Applications of quantitative measurements for assessing glutamate neurotoxicity

Proc Natl Acad Sci U S A. 1988 Jun;85(11):4071-4. doi: 10.1073/pnas.85.11.4071.


The role of the N-methyl-D-aspartate receptor channel in glutamate neurotoxicity was investigated in cultured hippocampal neurons of the CA1 region. An equation, the survival function, was developed to quantify the effects of putative modulators of neurotoxicity. 2-Amino-5-phosphonovaleric acid (30 microM) reduced the neuronal sensitivity to glutamate by a factor greater than 20, whereas glycine (1 microM) enhanced it by a factor of 7.5 +/- 2.5. Neurons were protected by increasing Mg2+ concentrations in a predictable way based on the ion's ability to block the N-methyl-D-aspartate channel. These findings provide a quantitative basis for the assessment of various neuroprotective agents and add further support to the hypothesis that the N-methyl-D-aspartate channel is central to glutamate neurotoxicity.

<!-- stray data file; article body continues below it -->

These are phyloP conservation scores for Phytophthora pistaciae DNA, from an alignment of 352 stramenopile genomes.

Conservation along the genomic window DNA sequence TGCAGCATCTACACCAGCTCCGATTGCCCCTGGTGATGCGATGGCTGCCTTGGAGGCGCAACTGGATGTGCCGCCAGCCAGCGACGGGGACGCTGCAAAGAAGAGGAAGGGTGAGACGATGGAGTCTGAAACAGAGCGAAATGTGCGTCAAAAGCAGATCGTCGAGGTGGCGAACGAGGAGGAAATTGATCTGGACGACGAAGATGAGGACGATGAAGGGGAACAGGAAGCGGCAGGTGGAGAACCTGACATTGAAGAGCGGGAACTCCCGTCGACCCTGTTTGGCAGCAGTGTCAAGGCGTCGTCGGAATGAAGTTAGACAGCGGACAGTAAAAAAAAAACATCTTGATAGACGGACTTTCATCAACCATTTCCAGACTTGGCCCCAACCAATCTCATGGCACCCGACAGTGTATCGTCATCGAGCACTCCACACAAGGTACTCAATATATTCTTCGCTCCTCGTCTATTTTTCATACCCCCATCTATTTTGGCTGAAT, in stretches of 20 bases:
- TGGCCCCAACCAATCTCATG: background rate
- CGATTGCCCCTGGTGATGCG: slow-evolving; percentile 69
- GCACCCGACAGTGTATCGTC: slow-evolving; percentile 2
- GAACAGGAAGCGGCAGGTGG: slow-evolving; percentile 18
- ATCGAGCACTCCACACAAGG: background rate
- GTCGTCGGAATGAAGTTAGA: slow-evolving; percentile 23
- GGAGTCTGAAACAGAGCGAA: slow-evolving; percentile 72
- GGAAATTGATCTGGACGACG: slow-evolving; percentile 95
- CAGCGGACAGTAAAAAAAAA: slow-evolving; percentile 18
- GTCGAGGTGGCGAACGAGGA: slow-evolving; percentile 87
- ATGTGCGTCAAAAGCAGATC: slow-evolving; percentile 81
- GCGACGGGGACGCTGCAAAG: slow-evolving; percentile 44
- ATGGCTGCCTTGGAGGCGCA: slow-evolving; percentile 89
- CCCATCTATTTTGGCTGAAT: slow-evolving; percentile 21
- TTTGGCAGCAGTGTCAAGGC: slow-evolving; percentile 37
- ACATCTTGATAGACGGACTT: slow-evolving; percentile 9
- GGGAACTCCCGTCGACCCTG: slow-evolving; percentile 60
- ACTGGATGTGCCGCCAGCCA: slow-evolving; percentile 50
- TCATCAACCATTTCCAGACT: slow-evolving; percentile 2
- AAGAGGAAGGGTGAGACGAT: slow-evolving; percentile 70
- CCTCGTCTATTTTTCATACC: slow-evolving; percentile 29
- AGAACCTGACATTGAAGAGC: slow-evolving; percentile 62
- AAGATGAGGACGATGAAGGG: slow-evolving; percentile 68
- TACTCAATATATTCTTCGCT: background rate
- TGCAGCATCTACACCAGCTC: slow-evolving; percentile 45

Publication types

  • Research Support, Non-U.S. Gov't
  • Research Support, U.S. Gov't, P.H.S.

MeSH terms

  • 2-Amino-5-phosphonovalerate
  • Animals
  • Cell Survival / drug effects
  • Cells, Cultured
  • Dose-Response Relationship, Drug
  • Drug Synergism
  • Glutamates / toxicity*
  • Glycine / pharmacology
  • Hippocampus / drug effects*
  • In Vitro Techniques
  • Ion Channels / drug effects
  • Magnesium / pharmacology
  • Rats
  • Receptors, N-Methyl-D-Aspartate
  • Receptors, Neurotransmitter / drug effects
  • Receptors, Neurotransmitter / physiology*
  • Valine / analogs & derivatives
  • Valine / pharmacology


  • Glutamates
  • Ion Channels
  • Receptors, N-Methyl-D-Aspartate
  • Receptors, Neurotransmitter
  • 2-Amino-5-phosphonovalerate
  • Valine
  • Magnesium
  • Glycine